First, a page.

Remember I posted a suspicion that the AA piston may smoke scope objectives, well...

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Thread: Remember I posted a suspicion that the AA piston may smoke scope objectives, well...

  1. #1
    Lead Moderator Array Tangle's Avatar
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    Remember I posted a suspicion that the AA piston may smoke scope objectives, well...

    First a refresh. I was at the range one very misty day at the 200 yard range shooting my 11.5" Voodoo bbl with the Adams Arms piston kit on it. BTW, I have yet to have a malfunction of any kind with this kit, and I can't remember the last time I cleaned it or lubed it and it still adjusts freely. Anyway...

    I was having a hard time seeing the targets. I could see the reticle clearly and sharply so I figured it was the effect of mist over 200 yards. Then I looked an my objective lens and it had something on it??? It was a film, had some oil in it and I liked to have never got it cleaned off. Of course I was trying to be verrrrry careful not to scratch the lens or damage the coatings.

    That's what made me think the piston exhaust might be smoking the lens. Adams Arms said they had heard of that. And let me make this clear, this has only happened on a longer scope with the objective very close to the piston. Here's what the block and piston look like:



    So to pursue this issue, I decided to combine two things. My boss is big on 'cross pollination", i.e. acquiring knowledge outside our discipline and one thing he especially wanted is some familiarity with our 3D printers. So, hmmm, what if I print out a guard to slide over the rail and shield the piston! So I crank up SolidWorks and learn to use it for the design, and before I know it, I have the first rail prototype. From here it evolved into this:



    Even the hole for the 1/8" roll pin is printed into the part. I printed the shield in clear, or as clear as it gets.

    Here's an end view:



    So, it's off to the range to test my theory and use the poly shield. I shot a bunch with the poly shield in place and had some concern the heat from the gas and the heat build up in the gas port would melt it but it didn't. Although I could start to smell 'plastic'.

    Well, here's what I found:



    You can clearly see the plastic is 'smoked'. That doesn't mean the discharge is fogging the objective, but it does prove there is some exhaust coming from the piston. And, I've never had an objective smoked before.
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  2. #2
    JD
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    Good stuff!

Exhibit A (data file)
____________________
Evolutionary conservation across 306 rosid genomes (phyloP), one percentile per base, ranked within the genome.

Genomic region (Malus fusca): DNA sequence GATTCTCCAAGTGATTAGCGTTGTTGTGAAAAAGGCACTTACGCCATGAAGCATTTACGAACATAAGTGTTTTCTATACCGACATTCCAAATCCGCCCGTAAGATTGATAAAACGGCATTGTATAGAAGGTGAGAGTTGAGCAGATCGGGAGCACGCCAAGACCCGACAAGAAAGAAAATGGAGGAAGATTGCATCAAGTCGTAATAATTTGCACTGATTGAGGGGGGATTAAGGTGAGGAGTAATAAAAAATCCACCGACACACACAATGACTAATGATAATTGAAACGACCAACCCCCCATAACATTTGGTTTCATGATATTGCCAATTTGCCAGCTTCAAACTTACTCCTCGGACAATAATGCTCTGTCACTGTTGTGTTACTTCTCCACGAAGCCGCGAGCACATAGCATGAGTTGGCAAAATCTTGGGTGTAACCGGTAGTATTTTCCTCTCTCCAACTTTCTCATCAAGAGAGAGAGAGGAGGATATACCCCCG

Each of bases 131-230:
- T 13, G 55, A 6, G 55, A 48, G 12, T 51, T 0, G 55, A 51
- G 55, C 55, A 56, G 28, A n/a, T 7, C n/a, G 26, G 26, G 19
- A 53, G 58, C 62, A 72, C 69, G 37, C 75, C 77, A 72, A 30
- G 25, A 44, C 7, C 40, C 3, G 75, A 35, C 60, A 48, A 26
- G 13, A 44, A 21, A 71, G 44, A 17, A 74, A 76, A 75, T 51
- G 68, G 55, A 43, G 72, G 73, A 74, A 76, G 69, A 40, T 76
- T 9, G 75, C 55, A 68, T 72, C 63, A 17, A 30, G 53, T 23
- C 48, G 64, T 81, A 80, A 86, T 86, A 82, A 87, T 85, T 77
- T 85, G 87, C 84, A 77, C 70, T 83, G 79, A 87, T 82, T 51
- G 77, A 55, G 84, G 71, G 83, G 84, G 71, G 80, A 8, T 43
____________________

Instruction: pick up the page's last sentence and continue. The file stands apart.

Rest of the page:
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    VIP Member Array Smitty901's Avatar
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    Never had the issue with My AA ones but will keep this in mind.

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    VIP Member Array Hoganbeg's Avatar
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    Of course. The gas has to go somewhere. If not onto your BCG, then out the front.
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    Thanks for sharing Tangle, interesting piece you made.
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    That is really smart work.

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    Good job! You recognized a problem and demonstrated a solution - probably worth filing for a patent on the idea. Maybe we'll see it in the next Midway or Brownells catalog!

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    Lead Moderator Array Tangle's Avatar
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    Quote Originally Posted by HotBrass45 View Post
    Good job! You recognized a problem and demonstrated a solution - probably worth filing for a patent on the idea. Maybe we'll see it in the next Midway or Brownells catalog!
    Hmmm, I'd better give that some thought!

    I also machined down a short riser and used that as a guard and it works well too, but I like the compactness and low profile of the printed guard.
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    Lead Moderator Array Tangle's Avatar
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    Quote Originally Posted by Hoganbeg View Post
    Of course. The gas has to go somewhere. If not onto your BCG, then out the front.
    Exactly, but up to this point, I have seen no mention of gas exhausting from the rear of the gas block. In fact, IIRC, AA says something on the order of: the gas vents away from the shooter. I assumed this meant the gas vents from the front of the gas block and toward the muzzle. It's also possible that after the bullet leaves the barrel, some of the gas could exhaust back through the barrel.

    Anyway, the exhausting gas from the rear of the gas block tends to 'deflect' rearward, unfortunately toward the scope's objective.

    Now, I do not shoot a piston operated AR without a guard on it.
    Aceoky likes this.
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